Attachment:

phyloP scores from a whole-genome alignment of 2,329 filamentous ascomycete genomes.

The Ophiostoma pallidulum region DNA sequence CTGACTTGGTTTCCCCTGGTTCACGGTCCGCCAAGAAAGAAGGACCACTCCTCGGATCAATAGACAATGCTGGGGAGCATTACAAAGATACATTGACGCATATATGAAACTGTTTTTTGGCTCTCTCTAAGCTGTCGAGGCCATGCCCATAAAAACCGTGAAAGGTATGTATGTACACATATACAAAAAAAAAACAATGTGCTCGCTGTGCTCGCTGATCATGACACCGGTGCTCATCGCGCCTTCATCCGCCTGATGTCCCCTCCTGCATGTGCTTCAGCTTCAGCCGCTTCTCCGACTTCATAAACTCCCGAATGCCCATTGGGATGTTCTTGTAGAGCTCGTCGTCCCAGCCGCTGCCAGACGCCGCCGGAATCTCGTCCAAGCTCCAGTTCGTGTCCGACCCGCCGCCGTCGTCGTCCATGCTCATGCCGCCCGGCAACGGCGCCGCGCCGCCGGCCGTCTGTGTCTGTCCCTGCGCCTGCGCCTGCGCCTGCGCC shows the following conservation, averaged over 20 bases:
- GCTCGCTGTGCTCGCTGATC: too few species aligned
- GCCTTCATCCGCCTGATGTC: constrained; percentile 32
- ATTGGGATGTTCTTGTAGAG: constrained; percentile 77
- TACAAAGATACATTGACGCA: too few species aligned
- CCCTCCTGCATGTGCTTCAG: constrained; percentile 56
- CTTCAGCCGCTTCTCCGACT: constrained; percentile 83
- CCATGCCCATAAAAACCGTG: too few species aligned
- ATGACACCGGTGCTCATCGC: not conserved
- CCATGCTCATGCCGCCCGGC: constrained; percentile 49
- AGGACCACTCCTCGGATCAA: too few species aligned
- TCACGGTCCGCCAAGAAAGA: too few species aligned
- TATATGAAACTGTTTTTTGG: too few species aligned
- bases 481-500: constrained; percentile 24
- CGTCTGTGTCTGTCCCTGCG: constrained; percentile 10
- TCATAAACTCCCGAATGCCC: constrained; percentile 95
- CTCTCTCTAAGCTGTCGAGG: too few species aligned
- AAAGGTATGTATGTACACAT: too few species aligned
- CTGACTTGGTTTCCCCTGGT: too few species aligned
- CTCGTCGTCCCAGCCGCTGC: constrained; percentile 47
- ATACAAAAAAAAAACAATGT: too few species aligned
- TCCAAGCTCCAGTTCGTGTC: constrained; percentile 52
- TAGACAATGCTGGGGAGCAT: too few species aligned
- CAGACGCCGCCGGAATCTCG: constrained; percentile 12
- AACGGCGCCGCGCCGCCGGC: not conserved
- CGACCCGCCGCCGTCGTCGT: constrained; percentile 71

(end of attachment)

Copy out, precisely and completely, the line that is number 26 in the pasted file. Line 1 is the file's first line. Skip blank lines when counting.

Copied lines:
- AACGGCGCCGCGCCGCCGGC: not conserved